In addition to exchange with the ensembles, the main focus is on communication and interaction with the audience. How is the audience involved in the stage action in your work?
V: ›The Gender Agenda‹ is essentially a TV game show or »talk show«. So we will be inviting members of the audience to participate in activities, quizzes, or interviews on stage. We might also do some voxpop with the audience in their seats. We will also involve a »sprechchor« of volunteers, which will have a special role during the performance in reaching out to the audience and getting it to participate.
B: In order to avoid giving the audience any kind of ornamental function, I decided to make the audience itself the centrepiece of the performance. Both musical content and structures will be the audience’s responsibility at times. Together with the musicians, the audience will also be physically part of a larger body of performers which will articulate different phases of the event, so that the two main instances (musicians and audience members) will be part of each other’s universe, both through the means of »triggering« musical material and by articulating such material, whether alone, as an individual group or together.
How do you »prepare« the audience?
V: Before the performance we will have some workshops with the sprechchor volunteers. During these we will rehearse the sprechchor part in the music, and we will also workshop some volunteers on techniques to recruit audience members for various activities during the show. We will also have an audience warm-up with the host, just like a warm-up for a TV show in the studio.
B: Within the pre-performance workshops, the audience will have the chance to learn and practice different ways of making music with the ensemble: from using the voice (not in a strictly vocal sense) to playing with everyday objects or »fooling around« with recorder heads. Besides practicing and preparing the piece, we will share with the audience that music-making is, in fact, much more than dealing with pitches and dynamics, but a performative act, a life dimension that occasionally moves from tactile experience to »inward« dimensions, involving strength, rootedness as well as humour or lightness.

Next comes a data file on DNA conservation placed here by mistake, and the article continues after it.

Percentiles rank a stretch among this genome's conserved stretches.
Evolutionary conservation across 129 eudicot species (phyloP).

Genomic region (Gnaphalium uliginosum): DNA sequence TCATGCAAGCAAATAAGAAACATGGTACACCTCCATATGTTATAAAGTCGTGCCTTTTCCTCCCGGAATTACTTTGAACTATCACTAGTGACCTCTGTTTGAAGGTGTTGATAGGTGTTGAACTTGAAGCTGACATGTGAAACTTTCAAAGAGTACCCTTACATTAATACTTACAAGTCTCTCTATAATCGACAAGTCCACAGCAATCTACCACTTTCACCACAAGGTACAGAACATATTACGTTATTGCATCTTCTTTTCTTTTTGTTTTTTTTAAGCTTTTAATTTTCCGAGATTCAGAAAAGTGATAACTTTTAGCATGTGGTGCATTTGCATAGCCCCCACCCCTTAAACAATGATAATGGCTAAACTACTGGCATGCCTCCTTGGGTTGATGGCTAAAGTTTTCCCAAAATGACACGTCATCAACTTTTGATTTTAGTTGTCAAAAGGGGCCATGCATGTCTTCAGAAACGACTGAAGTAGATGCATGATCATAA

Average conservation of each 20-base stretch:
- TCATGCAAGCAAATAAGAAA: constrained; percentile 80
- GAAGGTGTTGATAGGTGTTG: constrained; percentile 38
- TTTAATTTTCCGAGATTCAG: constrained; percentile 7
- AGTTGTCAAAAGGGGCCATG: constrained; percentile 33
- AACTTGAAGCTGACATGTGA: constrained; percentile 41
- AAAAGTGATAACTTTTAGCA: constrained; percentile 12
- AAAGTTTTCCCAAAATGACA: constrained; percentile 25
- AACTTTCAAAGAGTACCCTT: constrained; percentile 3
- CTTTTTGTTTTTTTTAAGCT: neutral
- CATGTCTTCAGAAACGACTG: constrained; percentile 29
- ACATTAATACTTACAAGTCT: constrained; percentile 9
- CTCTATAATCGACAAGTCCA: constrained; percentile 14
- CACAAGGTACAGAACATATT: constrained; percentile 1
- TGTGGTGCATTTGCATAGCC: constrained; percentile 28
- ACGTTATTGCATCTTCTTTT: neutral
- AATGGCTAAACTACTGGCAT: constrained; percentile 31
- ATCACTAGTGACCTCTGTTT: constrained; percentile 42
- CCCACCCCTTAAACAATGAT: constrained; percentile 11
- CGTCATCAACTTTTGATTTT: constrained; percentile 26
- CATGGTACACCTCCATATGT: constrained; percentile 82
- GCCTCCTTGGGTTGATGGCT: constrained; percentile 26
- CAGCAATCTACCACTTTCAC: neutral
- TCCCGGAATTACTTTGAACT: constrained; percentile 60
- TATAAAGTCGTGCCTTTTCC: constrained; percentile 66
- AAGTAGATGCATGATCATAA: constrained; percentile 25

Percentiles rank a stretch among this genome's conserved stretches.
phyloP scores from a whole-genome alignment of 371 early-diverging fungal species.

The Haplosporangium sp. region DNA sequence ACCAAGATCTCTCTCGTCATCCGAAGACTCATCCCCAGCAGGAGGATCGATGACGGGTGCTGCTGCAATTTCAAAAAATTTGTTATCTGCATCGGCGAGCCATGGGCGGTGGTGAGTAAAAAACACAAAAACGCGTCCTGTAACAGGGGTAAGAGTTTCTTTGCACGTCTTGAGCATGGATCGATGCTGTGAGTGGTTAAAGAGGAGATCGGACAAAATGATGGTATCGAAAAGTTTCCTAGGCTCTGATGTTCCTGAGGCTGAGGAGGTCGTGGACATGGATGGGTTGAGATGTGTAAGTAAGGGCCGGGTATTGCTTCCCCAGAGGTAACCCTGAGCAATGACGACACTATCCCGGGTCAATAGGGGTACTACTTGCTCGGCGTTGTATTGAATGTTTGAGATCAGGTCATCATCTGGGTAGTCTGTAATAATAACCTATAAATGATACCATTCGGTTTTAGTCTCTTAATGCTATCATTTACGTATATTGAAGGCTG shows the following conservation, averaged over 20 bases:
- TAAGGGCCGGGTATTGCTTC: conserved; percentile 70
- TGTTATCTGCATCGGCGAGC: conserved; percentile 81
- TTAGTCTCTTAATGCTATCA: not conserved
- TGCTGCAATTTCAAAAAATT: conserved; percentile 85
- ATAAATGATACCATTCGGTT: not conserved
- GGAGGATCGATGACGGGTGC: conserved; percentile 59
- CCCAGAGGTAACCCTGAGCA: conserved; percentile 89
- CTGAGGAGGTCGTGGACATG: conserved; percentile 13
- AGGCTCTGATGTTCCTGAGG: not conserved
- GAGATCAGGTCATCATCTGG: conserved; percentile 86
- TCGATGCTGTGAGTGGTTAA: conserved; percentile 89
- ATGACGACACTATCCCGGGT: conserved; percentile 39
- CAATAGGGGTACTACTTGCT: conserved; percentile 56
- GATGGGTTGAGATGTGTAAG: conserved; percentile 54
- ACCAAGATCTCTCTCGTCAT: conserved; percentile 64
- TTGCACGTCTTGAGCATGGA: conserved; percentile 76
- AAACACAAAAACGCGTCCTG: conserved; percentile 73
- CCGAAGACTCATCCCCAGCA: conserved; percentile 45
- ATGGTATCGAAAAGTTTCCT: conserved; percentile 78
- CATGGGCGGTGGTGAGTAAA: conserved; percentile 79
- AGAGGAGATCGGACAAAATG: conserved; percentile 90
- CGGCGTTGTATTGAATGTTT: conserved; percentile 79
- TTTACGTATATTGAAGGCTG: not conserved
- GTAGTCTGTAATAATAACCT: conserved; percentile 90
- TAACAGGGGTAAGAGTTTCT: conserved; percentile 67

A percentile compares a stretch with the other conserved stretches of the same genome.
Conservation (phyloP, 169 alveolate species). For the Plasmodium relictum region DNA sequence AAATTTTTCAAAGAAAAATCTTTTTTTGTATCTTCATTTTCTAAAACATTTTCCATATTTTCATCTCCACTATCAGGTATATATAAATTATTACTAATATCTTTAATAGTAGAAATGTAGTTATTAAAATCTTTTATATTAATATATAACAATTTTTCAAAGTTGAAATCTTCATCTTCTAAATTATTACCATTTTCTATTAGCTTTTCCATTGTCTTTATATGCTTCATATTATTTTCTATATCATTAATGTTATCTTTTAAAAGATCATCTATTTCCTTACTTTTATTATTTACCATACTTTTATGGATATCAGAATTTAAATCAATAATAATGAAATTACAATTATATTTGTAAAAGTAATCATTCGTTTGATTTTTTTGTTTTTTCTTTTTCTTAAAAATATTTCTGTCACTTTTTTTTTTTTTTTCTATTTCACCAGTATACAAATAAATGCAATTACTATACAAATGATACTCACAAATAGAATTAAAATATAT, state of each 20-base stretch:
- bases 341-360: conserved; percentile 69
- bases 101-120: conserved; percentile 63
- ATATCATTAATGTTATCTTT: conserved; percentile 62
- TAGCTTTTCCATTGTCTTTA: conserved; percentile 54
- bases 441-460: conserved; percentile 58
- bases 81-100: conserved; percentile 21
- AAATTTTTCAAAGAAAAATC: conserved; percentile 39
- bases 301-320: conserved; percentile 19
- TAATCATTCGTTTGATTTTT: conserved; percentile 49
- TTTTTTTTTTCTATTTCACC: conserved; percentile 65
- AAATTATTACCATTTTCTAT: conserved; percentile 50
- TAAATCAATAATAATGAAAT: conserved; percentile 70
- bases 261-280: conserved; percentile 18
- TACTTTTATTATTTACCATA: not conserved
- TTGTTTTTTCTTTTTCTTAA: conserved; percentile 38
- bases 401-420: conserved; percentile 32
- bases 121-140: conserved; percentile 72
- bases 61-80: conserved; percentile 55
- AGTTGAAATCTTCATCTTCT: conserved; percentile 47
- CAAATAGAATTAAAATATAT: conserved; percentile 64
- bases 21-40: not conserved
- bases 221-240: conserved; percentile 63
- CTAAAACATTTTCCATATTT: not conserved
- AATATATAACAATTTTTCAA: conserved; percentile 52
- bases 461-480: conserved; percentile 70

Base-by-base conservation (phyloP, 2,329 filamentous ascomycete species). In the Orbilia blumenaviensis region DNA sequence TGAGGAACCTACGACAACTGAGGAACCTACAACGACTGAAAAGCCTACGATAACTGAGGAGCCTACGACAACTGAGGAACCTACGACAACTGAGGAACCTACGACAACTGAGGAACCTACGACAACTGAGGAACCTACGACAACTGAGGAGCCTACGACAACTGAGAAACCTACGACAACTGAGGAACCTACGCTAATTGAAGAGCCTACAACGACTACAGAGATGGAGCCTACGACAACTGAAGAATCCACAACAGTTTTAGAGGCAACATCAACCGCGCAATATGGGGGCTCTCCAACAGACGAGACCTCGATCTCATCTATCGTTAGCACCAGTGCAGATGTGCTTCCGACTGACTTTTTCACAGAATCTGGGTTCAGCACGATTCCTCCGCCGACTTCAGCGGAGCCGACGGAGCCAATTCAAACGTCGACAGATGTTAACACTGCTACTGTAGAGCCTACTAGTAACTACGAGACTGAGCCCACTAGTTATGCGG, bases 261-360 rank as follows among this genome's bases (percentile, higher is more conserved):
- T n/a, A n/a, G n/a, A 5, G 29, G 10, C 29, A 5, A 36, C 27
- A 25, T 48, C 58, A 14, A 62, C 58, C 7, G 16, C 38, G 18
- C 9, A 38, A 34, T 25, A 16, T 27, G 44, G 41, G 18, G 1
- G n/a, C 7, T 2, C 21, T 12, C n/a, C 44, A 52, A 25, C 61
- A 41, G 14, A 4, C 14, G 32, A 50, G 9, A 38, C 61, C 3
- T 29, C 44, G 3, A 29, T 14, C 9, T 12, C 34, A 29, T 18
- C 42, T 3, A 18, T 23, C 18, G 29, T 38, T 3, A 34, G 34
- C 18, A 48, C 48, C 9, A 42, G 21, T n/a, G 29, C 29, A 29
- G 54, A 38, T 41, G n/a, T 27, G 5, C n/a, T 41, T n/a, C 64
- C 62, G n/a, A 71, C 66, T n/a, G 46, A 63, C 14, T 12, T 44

How much can the audience influence the work [before and during the performance]? What is the ratio between predetermined elements and those the audience may influence?
V: This will be much like a TV talk show too, in that the framework of the piece/game show is fixed in advance, but the content – what is discussed, what opinions emerge, etc – will very much come from the audience. The musical material will be relatively fixed during the show, but we will use live video feeds which will show the audience as they are in the room on the night – again, just like a TV show.
B: l'm working on a compositional and formal model that aims to embrace and celebrate all the protagonists, audience and ensemble. Throughout a quasi-continuous performance, Ensemble musicians will be also part of the audience in performing what the audience has been asked to, while punctually »emancipating« towards more instrumental and/or individual play, both cross-fading the audience and fully emancipated from it. This way both the sound material, whose origin is often to be found in the audience's doings (or audience and ensemble playing the same material), and the formal apparatus will be organically interwoven with instrumental play and ensemble performance.